On 1 March, City Harvest Church held its first Marketplace Dinner in eight years. Pastors Kong Hee and Sun brought fresh vision to a new generation of believers in the marketplace.
It was a night that ushered in a new era for those in the marketplace: business owners, corporate leaders and workers. It has been eight years since the Marketplace Ministry last held a dinner like this: 90 tables filled Halls 603 and 604, while buffet stations peppered the auditorium, drawing snaking queues to partake of salads, hot dishes and desserts.
But more important than the feeding of stomachs, was the feeding of the soul. After a time of praise and worship, two business owners shared their testimonies of how God came into their businesses and their lives at a time of crisis.
THE GOODNESS OF GOD
James Pang and his family came to church in 2019, and he is today serving in CityWorship as a drummer. He launched My Drum School in 2009 and in 2019, he wanted to expand and grow the business and took out a $200,000 loan. However, 2020 turned out to be the most challenging year of his business, thanks to Covid. Overnight, students could not come to his schools as tuition and enrichment centres were the first places to be affected by safe distancing measures.
With 48 staff members to support, and the loan to pay off, James found himself shaking and crying on his bed in fear and worry. But instead of giving up, he called on his staff and his cell group to pray for ideas to survive this crisis, and his team came up with a new online curriculum in a matter of days. They informed their 800 students that they were taking all lessons online, and by the grace of God, managed to retain 75 percent of their students.
Two weeks after lessons went online, Singapore entered the Circuit Breaker. As all their staff were trained for Zoom lessons, their livelihoods were preserved, and James was even able to give his staff a year-end bonus that year! Throughout the Covid years, My Drum School even conducted three virtual recitals, which attracted 200 Zoom participants. By 2022, James had paid off all his loans. Today, he has a staff of 50 people, and last year he was able to bring them all on a trip to Vietnam.
Another entrepreneur in CHC, Don Tan, told of his rollercoaster journey with God in the driver’s seat. Don has been in CHC for 13 years. In 2013, he co-founded digital marketing company Visibiliti, experiencing rapid growth in seven years. But in 2019, God called him out from the company he had spent all his time and energy building. Don admitted he was tempted to ignore God and enjoy the financial stability his company offered. However, he chose to obey, and sold off all his shares to his partner that year.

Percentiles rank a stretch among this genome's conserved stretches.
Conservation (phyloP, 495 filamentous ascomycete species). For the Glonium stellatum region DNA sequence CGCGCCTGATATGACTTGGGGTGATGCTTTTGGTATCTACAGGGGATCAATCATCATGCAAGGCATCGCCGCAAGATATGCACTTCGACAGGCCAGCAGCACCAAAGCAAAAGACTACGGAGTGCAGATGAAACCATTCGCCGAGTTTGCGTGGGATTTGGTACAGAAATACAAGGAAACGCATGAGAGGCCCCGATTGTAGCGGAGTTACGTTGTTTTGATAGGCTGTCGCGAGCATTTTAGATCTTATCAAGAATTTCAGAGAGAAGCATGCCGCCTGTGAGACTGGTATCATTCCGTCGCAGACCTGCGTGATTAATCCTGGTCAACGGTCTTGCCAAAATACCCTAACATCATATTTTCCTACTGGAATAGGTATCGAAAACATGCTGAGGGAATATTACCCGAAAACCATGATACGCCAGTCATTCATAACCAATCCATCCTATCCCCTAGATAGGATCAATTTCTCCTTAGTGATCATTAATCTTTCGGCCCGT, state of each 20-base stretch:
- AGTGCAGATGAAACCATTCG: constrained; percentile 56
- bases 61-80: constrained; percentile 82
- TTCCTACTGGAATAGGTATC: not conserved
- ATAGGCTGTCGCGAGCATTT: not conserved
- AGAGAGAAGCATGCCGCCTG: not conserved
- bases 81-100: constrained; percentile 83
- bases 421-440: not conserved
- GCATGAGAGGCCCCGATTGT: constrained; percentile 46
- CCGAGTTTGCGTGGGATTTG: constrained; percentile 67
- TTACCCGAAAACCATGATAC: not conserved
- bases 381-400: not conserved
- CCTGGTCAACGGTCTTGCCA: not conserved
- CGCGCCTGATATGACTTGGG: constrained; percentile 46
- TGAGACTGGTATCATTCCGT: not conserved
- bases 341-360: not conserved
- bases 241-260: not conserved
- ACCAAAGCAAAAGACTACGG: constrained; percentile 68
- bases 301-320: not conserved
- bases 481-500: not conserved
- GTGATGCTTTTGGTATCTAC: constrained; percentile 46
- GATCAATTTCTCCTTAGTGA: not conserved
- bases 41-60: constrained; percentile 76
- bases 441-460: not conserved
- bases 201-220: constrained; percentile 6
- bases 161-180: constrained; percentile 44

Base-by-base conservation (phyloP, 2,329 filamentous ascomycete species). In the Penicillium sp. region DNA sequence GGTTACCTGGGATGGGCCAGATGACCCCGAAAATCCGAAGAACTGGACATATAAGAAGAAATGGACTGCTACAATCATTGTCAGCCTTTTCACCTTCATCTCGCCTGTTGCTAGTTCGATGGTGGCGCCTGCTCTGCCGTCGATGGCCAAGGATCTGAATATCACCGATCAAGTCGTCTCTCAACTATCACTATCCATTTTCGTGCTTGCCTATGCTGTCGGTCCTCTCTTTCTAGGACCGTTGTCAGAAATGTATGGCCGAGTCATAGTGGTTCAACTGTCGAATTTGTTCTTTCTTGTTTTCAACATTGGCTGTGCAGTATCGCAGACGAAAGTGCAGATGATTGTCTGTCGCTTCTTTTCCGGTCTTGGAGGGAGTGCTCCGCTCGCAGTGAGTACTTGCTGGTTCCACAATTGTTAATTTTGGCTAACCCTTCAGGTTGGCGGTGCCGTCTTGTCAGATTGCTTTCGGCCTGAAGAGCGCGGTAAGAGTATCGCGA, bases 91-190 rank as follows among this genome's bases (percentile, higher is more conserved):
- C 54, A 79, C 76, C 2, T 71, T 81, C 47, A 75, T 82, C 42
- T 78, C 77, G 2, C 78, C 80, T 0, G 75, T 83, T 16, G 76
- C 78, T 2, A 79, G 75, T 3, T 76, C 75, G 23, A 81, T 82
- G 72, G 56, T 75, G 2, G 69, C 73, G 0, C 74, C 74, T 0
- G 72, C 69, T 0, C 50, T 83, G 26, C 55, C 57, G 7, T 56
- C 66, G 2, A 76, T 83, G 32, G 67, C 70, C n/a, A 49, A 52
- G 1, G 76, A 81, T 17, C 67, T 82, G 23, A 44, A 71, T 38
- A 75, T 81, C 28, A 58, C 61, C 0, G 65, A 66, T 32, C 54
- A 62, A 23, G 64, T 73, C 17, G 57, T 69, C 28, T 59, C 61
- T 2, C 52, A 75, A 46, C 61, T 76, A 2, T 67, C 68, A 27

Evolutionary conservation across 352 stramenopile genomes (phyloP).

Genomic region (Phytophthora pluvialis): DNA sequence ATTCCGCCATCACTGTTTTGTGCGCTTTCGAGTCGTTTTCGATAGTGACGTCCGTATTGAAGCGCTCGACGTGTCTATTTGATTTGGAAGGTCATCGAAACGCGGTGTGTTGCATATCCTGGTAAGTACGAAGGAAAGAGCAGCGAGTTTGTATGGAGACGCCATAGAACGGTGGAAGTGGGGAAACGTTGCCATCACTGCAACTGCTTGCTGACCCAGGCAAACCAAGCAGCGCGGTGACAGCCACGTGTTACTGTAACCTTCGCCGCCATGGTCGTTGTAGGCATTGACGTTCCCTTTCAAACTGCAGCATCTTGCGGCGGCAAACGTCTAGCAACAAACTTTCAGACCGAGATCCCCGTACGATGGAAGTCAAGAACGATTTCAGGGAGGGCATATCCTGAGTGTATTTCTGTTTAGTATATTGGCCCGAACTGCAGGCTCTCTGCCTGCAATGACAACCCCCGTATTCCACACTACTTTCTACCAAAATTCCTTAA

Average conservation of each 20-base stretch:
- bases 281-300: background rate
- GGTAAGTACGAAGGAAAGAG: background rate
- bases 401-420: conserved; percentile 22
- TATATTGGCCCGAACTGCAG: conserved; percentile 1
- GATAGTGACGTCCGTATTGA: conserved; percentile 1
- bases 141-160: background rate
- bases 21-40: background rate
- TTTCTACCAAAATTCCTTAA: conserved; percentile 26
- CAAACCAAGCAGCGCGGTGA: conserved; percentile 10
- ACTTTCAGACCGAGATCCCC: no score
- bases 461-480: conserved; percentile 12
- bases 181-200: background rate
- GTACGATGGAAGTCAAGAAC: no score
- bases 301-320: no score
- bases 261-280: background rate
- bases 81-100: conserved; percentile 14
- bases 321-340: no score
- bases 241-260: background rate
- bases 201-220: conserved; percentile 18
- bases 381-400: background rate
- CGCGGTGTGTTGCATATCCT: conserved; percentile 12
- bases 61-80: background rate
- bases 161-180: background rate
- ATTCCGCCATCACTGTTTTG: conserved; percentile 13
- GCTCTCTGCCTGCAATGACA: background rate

In 2020 he took out a loan to started an online business but Covid happened, and he lost all his savings and found himself in debt. Fear, anxiety, shame and disappointment filled his heart. At the same time, he and his wife Vivien had embarked on IVF in the hope of having a baby, but finding themselves in such financial difficulties led Vivien to suggest giving up on the procedure. That was the lowest point for Don, knowing his “mistake” would cost them parenthood.
But God intervened. In a Zoom prayer meeting, Don and Vivien received a word that was supernaturally accurate for their situation. The minister told the couple that God wanted to restore everything to them, and to not give up on their dream of having children. Before long, Don had an opportunity to enter into a joint venture with a digital marketing company, and within one year, all his debts were cleared.
In 2021, Don started iFoundries, a full service digital marketing company, and this year it is on track to hit a seven-figure turnover. God kept His word: Don and Vivien are the proud parents of Minora, following their first IVF procedure.
A MESSAGE FOR KINGS AND QUEENS
Pastor Kong and Sun took to the stage to greet the 883 marketplace Christians present. “I am filled with so much joy,” said the pastor. “To meet a whole new generation of business people.”
Sun added, “My heart is full… I get to meet new, old, good friends. The Bible says it is good for brothers and sisters to dwell in unity.”
Pastor Kong shared the Marketplace Committee had been rebuilt for this new season, and it comprises Pastor Bobby Chaw, Pastor Wu Yuzhuang, Eric Soo, Victor Wong and Pauline Kong—a lean, committed team that will be leading the charge to strengthen church members in the marketplace.
Pastor went on to preach a message titled “Kings And Priests”, based on a sermon that Charles Nieman of Abundant Living Faith Center had preached at CHC in its earlier years. Revelations 5:10 says Jesus has made us kings and priests to God the Father. Kings and priests work together in divine partnership, said the pastor, naming Moses and Aaron as an example, a king and a priest working together, needing one another.
Pastor Kong pointed out that believers live life on two levels. In one’s personal life, one is both a king and a priest: as a king, one fights battles for his family, and as a priest he prays for his family. In his corporate church life, a believer is either a king or a priest.
“It is critical to know which one you are,” said Pastor Kong. “Once you are settled in your calling, you can grow and excel.” He went on to give examples of Christians who were called to be a king, but who were told they were not fulfilling their calling unless they were in full time ministry. However, their growth remained stunted until they finally functioned in their calling and thrived in the marketplace. The vice versa is also true.
“Whether you are a king of a priests, neither is a lesser call,” emphasised the pastor. “Both are challenges and filled with fallen people. What is important is that you are placed where He wants you to be. When you are out of your calling, you won’t be blessed and you may end up hurting people.”
Pastor Kong gave the example of King Saul, who was called to be the first king, but he wanted to function as priest also. In 1 Sam 13, Saul had waited seven days for the prophet Samuel, but he grew impatient and decided to offer up the burnt offering himself. Samuel finally arrived and said “What have you done?” Saul had failed to keep God’s command.
“A king mustn’t try to function as a priest,” said the senior pastor, underscoring his point with David’s attempt to bring the Ark back to Jerusalem on wheels (2 Sam 6). Uzzah was struck dead when he touched the Ark to prevent it from tipping over. David realised his mistake was trying to do the job of the priest—the Ark was only to be carried on the shoulders of the Levites.